What comes to your mind when we first mention the world leprosy? Skin falling off bones, disfigurement of limbs, infection and the affected being outcast to isolated locations. It is believed to be one of the oldest diseases that have been around since centuries and tales of leprosy are terrifying and there are many negative stigmas associated with it. The last Sunday of January is observed as World Leprosy Day every year and in 2000, the WHO declared leprosy being eliminated as a public health problem. However, there are certain cases of leprosy still that crop up in many countries, and India and Brazil report the most number of cases annually. Therefore WHO says that national programmed should be held to actively find cases of leprosy, strengthen surveillance and focus on early detection to ensure achieving a global target of zero child infection by 2020. “It is a harsh reality that nine out of every 100 new cases diagnosed today are children,” WHO’s Global Leprosy Programme Team Leader Dr. Erwin Cooreman said. “The world has the tools, the right medicines, and the political will - yet we are falling short of detecting the disease in time, particularly among children.”
Let us now learn about leprosy in details:
What causes Leprosy?
Leprosy is an infectious disease caused by slow-growing bacteria called Mycobacterium leprae. Leprosy is also named Hansen’s Disease after the scientist who discovered the cause of the diseases as the bacteria M.laprae in 1873.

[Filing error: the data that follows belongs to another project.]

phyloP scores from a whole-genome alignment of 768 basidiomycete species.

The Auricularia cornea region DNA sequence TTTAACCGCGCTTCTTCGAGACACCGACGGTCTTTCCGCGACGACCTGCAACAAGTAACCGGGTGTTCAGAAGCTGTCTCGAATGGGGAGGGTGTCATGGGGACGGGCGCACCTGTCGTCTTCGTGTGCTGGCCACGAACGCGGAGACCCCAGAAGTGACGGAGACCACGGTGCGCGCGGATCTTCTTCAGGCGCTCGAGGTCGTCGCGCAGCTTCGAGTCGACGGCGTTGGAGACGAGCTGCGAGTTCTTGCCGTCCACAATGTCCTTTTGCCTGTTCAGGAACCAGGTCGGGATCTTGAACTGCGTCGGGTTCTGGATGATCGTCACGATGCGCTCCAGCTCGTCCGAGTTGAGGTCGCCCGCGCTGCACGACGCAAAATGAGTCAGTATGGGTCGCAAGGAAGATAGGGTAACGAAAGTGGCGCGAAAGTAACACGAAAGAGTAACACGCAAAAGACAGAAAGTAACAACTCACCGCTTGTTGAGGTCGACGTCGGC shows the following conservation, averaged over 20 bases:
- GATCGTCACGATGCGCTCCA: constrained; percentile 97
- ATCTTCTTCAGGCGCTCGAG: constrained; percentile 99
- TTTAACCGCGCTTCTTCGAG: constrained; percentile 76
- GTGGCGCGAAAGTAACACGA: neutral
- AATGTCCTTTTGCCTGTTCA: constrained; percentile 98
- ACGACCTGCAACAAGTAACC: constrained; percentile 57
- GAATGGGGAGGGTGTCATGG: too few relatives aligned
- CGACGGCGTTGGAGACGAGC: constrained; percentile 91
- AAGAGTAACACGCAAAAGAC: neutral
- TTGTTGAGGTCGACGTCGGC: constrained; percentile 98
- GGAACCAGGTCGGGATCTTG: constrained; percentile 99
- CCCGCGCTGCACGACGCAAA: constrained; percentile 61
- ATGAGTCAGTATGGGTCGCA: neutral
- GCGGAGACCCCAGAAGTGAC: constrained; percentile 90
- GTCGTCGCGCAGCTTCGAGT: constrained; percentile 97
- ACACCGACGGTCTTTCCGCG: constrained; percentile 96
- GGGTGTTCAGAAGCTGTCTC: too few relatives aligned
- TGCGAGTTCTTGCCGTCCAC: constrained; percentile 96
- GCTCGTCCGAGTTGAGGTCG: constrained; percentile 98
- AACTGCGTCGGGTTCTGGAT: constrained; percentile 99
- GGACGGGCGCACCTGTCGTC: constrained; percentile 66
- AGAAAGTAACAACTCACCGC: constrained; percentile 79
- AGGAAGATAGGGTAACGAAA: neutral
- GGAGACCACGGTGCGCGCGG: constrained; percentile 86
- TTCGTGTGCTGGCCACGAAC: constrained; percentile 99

Leprosy is an infection that does not get transmitted by sitting close, handshake or a simple touch. The disease is transmitted when a person comes in contact with the affected person’s nose or mouth droplets.
What are the signs and symptoms of Leprosy?
The bacterium M.laprae that causes leprosy has a very long incubation period and can take up to 2-10 years time before the symptoms appear.
The common symptoms of leprosy are:
- Painful skin sores
- Growths on skin
- Lack of feeling in legs, arms, hands, and feet
- Enlarged nerves around knees and elbow
- Symmetrical lumps like nodules, papules, and macules on both sides of the body
- Skin lesions that have a different color than the rest of the body
- Lesions that do not heal even after months
- Ulcers on soles of feet
- Stiff, thick and dry skin
- Muscle weakness
- Eye problems
Treatment of Leprosy:
Early detection is the key to treatment of leprosy. If a skin sore you have is suspicious, the doctor will scrape a sample of the abnormal skin to be examined known as a skin biopsy.
Can leprosy be treated? The good news is, YES leprosy can be treated and cured. As per the reports by WHO, 16 million people with leprosy have been cured. However, the mode of treatment depends on the type of leprosy you have. Usually, antibiotics and multi-drug therapy are administered to treat leprosy. The WHO provides free treatment for all infected with leprosy.
However, because of discrimination and social stigma, people affected with leprosy deter from coming forward for diagnosis and treatment. Awareness needs to raised so as to eradicate leprosy from the world.